Meiji-Jingu Shrine, Tokyo
The Meiji Shrine and its surrounding woodlands is a place for everyone to enjoy.
We visited on a Saturday and I noticed many parents dressed formally bringing their cute as a button young babies (also dressed formally) to be blessed. There was also a coach bringing a newly wed couple and their guests from out of town to snap some photos and to seek blessings at the shrine.
Various events and festivals are celebrated at the Meiji shrine throughout the year. Check out their website for more details.
I was lucky to be there when cultural troupes from the various shopping malls in Tokyo were in competition. The shrine courtyard became a swirl of riotous colours as the various troupes danced and sang in unison after months of practice.
Meiji Shrine (Meiji Jingu) is a shrine dedicated to the the Emperor Meiji and Empress Shoken. Emperor Meiji was the revered first emperor of modern Japan. He ascended to the throne in 1868 & passed away in 1912. The Meiji Shrine was completed in 1920, but was destroyed in World War Two & rebuilt.
Walking through the wooded, shady grounds towards the shrine, my soul felt at peace and my cares faded away. Outside the shrine, I bought some charms to bless my children and our family and to remind me of this special place.
At Japanese shrines you will constantly find walls full of little wooden plates and strings full of paper loops. They are called ema and omikuji respectively.
Ema can be purchased mostly in front of these walls. If you have a wish you write it on the back of it in whatever language and than attach it to the wall.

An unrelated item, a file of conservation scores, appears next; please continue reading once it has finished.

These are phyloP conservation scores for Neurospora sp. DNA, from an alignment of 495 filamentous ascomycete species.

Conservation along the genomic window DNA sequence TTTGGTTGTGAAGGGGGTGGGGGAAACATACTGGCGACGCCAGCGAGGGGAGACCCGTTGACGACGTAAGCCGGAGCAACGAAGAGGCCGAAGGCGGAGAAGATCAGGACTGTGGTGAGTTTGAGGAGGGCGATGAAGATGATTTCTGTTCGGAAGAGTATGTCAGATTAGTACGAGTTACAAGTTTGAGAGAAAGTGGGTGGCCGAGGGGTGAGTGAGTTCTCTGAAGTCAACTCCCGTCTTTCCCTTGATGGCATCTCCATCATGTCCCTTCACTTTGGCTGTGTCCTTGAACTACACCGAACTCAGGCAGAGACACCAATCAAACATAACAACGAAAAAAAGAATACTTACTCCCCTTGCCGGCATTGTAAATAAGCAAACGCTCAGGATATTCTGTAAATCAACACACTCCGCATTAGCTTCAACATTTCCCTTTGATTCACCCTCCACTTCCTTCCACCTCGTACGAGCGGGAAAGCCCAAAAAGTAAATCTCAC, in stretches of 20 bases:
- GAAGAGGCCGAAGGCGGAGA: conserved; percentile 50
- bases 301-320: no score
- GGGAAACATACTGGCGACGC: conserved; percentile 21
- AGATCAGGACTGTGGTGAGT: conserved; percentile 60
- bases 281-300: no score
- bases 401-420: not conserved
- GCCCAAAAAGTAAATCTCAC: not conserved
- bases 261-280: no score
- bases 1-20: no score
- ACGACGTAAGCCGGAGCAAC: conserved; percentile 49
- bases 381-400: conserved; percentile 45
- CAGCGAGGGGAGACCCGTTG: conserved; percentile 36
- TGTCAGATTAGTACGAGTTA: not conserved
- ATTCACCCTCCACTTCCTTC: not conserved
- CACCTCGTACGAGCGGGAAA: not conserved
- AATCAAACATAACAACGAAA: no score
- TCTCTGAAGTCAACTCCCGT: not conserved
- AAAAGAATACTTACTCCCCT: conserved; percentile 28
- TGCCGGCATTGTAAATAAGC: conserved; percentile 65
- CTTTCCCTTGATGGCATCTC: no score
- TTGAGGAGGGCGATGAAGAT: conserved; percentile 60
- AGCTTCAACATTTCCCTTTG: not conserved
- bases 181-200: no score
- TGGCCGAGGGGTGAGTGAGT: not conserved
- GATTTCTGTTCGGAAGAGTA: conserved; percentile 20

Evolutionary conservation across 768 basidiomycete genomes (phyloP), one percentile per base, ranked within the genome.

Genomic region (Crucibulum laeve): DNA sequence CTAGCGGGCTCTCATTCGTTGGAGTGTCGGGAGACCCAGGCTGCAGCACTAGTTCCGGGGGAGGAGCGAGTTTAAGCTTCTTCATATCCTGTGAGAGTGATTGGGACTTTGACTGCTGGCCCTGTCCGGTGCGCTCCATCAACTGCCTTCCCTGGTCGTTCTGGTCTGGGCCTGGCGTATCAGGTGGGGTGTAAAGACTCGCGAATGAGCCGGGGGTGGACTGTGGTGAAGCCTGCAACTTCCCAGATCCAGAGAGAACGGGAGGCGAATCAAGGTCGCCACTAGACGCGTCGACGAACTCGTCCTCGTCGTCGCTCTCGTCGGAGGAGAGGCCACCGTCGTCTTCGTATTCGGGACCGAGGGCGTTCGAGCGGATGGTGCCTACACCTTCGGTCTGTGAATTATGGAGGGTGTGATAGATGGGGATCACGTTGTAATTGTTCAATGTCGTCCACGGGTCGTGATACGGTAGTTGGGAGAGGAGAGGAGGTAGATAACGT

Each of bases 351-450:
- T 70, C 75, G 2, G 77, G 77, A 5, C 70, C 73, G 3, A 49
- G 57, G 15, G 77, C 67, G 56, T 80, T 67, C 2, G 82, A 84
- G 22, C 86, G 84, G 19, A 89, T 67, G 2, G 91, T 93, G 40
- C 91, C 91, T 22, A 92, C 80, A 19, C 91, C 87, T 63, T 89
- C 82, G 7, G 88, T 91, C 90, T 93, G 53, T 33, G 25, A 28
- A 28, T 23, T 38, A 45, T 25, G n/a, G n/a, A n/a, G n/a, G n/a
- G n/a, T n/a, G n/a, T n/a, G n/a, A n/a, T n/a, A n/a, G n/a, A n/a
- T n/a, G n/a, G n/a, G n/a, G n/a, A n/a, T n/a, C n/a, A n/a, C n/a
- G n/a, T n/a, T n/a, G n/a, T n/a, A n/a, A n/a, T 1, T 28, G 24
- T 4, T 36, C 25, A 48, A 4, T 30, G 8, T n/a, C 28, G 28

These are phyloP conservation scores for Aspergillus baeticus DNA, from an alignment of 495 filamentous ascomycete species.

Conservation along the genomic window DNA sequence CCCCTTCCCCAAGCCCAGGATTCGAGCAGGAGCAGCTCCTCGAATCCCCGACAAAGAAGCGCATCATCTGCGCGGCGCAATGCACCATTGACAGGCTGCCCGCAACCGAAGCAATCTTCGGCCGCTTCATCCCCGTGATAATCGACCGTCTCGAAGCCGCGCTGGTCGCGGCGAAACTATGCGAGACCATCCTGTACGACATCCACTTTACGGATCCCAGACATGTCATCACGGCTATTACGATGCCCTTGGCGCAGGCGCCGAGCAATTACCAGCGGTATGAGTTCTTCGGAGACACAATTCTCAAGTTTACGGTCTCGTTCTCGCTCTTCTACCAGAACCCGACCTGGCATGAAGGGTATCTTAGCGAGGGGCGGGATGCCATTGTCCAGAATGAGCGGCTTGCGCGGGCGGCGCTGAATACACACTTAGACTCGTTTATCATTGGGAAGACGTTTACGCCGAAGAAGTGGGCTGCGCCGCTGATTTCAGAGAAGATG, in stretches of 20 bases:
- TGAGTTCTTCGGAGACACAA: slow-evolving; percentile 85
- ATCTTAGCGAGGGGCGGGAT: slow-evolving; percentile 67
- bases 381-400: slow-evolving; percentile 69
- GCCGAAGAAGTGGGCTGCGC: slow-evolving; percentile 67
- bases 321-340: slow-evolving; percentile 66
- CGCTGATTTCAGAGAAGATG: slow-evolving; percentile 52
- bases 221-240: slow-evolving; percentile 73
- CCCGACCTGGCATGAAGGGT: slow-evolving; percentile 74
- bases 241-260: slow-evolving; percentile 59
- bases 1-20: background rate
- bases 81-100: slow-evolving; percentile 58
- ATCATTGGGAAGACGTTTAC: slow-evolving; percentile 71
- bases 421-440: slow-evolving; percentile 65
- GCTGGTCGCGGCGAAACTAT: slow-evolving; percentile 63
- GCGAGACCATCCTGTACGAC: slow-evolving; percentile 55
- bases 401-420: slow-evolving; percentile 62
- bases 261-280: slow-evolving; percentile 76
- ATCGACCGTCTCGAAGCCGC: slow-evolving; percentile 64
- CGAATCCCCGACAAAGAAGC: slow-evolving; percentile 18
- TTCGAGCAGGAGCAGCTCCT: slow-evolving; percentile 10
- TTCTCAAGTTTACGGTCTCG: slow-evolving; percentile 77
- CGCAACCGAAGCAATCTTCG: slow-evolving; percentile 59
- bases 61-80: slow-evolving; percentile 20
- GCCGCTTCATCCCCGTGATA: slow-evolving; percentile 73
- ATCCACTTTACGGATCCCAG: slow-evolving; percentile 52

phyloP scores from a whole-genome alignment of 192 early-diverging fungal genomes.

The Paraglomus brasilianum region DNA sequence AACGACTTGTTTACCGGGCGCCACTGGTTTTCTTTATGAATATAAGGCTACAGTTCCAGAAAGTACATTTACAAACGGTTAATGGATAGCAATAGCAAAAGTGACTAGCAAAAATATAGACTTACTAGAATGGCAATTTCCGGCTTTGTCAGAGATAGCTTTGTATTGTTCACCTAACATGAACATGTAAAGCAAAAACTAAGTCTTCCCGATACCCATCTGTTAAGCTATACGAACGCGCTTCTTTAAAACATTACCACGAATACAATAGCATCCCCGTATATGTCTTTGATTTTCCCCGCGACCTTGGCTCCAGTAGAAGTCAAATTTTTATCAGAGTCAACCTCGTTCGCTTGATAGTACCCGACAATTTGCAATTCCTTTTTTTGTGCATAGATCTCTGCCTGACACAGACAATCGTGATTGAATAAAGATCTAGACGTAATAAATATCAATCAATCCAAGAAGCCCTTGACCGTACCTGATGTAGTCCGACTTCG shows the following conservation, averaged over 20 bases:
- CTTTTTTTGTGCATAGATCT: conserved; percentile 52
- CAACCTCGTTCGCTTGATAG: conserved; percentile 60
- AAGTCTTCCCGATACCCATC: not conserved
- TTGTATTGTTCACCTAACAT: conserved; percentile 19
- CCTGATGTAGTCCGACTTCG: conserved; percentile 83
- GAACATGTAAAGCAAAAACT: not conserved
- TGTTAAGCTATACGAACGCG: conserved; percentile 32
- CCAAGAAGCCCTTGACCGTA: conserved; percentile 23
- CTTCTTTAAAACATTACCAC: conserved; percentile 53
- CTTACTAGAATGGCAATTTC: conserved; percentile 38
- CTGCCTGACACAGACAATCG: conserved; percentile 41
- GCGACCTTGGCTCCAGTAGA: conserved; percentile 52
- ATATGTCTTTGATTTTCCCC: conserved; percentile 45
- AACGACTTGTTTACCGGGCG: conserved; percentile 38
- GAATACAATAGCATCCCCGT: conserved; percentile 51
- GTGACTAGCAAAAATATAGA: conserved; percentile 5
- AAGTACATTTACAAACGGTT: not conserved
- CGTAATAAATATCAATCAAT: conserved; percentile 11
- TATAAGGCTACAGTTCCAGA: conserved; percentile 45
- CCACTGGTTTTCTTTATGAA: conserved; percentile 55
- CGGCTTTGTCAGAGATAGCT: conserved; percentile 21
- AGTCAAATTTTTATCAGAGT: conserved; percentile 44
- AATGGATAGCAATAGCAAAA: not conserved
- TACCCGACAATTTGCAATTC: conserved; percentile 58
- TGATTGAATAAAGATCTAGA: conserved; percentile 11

The little papers called omikuji are a kind of oracle you make a donation and then draw a paper. Sometimes you have to use a box with sticks in it with a hole on the bottom and the stick that comes out, tells you a number und you have to get a paper from the according draw. These papers tell you whether you have bad, normal, good or excellent luck. In order to strengthen the positive prediciton or for the bad prediction to not come true it is looped around the strings.
Meiji-jingu Shrine is a relatively new shrine in the middle of Yoyogi Kôen Park and one of the most important attractions in Tokyo. It was after the death of Tenno Meiji who was responsible for the modernisation in Japan and therefore one of the most important emperors in Japanese history. The shrine is dedicated to him and his wife and thousands of people go there on New Year's Eve to wish for a prosperous and successful new year. The Ni-No-Torii gate that marks the entrance to the shrine is the largest gate in Japan. Also worth visiting is the Treasure-House close-by which has got goods that belonged to Emperor Meiji and are from the times after the opening of Japan.
The Shrine is open from 5 am until 6.40 pm during summer and from 6.40 am until 4 pm during winter. Entry is free of charge.
One of the most important Shinto shrines in Japan, Meiji-jingu was constructed in 1920 in honor of Emperor Meiji and Empress Shoken. 30 years later it was destroyed along with most of Tokyo in the incendiary bombing of WWII. It was rebuilt in 1958, preserving the classical style. Particularly impressive are the huge torii gate that tower over the entrances to the park and shrine. The shrine is surrounded by a sprawling park that provides some very pleasant and peaceful walks.
It was originary compound of the Meiji Shrine. June is the best season to view the flower garden. There are lot more building structure around this area include Meiji Memorial Gallery, Baseball stadium, National Stadium(Olympic stadium).
On the way to the main gate of the shrine, you are actually takes about 5 minutes walk. My advice is to bring some water along as you may need it specially on summer.
Shrine that dedicated to the deity of Emperor Meiji. Emperor Meiji was the first emperor of modern Japan. The Meiji Shrine was completed in 1920, and rebuilt after being destroyed in World War Two. It is located in a wooded park area next to Yoyogi Park in Tokyo. Various events and festivals are celebrated at the shrine throughout the year.